Beating leadership burnout

Overworked young entrepreneur taking a break from all the work in his home office.

While post-viral fatigue is a real medical condition affecting the physical body, pandemic burnout is about your mental health, especially in a professional setting. As we approach the late stages of the pandemic burnout is no doubt affecting everyone from new graduates to long-time industry leaders, and it’s important to take it seriously. 

Here are three great tips to revitalise exhausted teams. 

Build team trust to manage stress

The American Psychological Association says leaders need to leverage their own credibility to build trust in order to reduce stress. Model mindful working behaviours. Home-working team seem to be available all hours? Send a regular ‘good morning’ email around 9/9.30am to remind them there is no need to check emails over breakfast.

If you are back in the office, make sure you demonstrate taking a break and leaving work at a sensible time – your people have homes to go to, and they don’t want to feel pressured into being bums on seats. Now is not the time to micromanage. Check out the In-company Trust and Team Cuture course to discover a smart solution for organisations.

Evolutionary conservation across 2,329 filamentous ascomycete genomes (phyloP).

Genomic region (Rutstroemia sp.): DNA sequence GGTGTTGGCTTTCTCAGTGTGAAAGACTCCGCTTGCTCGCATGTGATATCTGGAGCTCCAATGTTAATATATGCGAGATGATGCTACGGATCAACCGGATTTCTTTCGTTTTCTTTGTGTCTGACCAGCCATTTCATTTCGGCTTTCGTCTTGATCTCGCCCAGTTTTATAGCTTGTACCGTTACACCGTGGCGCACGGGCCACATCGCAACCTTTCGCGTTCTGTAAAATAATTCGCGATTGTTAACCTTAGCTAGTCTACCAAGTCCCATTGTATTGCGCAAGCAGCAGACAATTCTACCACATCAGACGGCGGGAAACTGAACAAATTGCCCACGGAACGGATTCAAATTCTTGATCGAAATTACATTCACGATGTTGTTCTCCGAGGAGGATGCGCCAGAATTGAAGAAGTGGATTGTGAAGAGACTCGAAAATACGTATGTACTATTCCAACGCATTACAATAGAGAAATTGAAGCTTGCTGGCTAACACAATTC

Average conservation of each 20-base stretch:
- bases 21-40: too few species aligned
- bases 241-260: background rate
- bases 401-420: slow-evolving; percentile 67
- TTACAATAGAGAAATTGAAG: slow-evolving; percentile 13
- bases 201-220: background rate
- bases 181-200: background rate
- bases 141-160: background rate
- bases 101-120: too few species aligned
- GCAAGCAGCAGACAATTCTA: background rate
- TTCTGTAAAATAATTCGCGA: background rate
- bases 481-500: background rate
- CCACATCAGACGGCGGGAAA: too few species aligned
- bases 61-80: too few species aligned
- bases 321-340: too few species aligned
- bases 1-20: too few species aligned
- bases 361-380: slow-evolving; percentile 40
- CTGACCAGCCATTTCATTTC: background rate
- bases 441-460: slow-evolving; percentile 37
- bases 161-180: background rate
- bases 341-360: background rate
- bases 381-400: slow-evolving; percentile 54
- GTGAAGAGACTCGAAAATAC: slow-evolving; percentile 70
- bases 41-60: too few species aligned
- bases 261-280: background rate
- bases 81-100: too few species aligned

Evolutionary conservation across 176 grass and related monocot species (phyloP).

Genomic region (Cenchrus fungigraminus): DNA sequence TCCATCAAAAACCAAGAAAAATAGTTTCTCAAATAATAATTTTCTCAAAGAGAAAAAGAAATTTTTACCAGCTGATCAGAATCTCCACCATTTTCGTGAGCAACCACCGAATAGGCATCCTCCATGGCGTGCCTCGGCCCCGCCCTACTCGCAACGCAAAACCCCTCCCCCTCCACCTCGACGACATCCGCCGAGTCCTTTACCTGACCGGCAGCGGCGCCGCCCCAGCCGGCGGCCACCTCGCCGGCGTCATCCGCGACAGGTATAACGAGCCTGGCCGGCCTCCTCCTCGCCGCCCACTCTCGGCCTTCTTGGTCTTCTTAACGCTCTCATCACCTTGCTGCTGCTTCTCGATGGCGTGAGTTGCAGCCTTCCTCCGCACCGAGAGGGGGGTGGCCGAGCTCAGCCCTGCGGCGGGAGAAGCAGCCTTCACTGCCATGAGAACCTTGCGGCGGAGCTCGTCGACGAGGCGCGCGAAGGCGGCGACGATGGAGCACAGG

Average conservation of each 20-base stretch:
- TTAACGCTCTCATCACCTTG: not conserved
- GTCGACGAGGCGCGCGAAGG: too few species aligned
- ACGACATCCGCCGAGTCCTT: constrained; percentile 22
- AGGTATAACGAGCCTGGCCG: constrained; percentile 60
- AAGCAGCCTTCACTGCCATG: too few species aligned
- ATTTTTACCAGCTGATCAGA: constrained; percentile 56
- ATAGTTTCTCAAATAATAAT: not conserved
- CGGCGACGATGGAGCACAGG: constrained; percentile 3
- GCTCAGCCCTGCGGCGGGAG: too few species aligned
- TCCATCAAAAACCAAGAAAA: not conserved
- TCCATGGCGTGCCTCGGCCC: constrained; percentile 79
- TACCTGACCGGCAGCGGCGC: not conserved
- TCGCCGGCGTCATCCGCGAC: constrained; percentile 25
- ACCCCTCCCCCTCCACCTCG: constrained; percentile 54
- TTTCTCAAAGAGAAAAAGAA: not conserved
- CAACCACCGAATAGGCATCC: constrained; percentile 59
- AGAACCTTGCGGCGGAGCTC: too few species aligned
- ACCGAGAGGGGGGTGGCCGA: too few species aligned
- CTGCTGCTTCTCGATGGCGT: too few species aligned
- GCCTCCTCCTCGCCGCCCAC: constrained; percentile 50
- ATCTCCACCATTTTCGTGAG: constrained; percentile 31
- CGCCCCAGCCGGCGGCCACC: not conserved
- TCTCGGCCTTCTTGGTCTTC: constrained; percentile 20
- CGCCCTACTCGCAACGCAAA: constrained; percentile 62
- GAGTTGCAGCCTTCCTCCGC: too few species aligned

Urgency vs Importance

Feeling like you handled the pandemic better in the beginning? Research shows that sudden uncertainty places humans in a state of arousal, where we can access shallow reserves to help us push through. Those reserves have all been used up now. The pandemic isn’t exciting anymore, it is frustrating and a bit boring, and is requiring us to dig deep.

The Harvard Business Review says the response requires some emotional rewiring, and the first step is understanding the difference between urgency and importance. In a time of crisis it is easy to push everything aside except what is most urgent, and leave future plans on the back burner. But this limbo can be disconcerting.

Manage urgency carefully so you don’t use up all your team’s reserves, then engage people with important future plans – because there is a future, and we need to be prepared for it. IMNZ’s Think on your Feet course could help you communicate this message to your teams.

Future focus

We’ve been living hand to mouth for the best part of 18 months, stressing about balance sheets, project progression, and what we will all do if things don’t quite pan out. Now, we are starting to get a glimpse of the future, the security that the vaccine is bringing – it is time to make plans again. 

Start by celebrating your successes – remote working went well? Decisions were made faster? Decide what you can take and build on for the future. Consult with your team, find out what is important to them. Do they want more flexibility? Should there be greater focus on wellbeing?

What project ideas do they want to take forward? Give them agency and ownership as we moved into our next normal. The Project Management Fundamentals course is a great way for those looking to build confidence in managing projects and improve project performance. 

IMNZ offer a range people and performance management training courses, to help improve people management skills for collaboration success. View them here.

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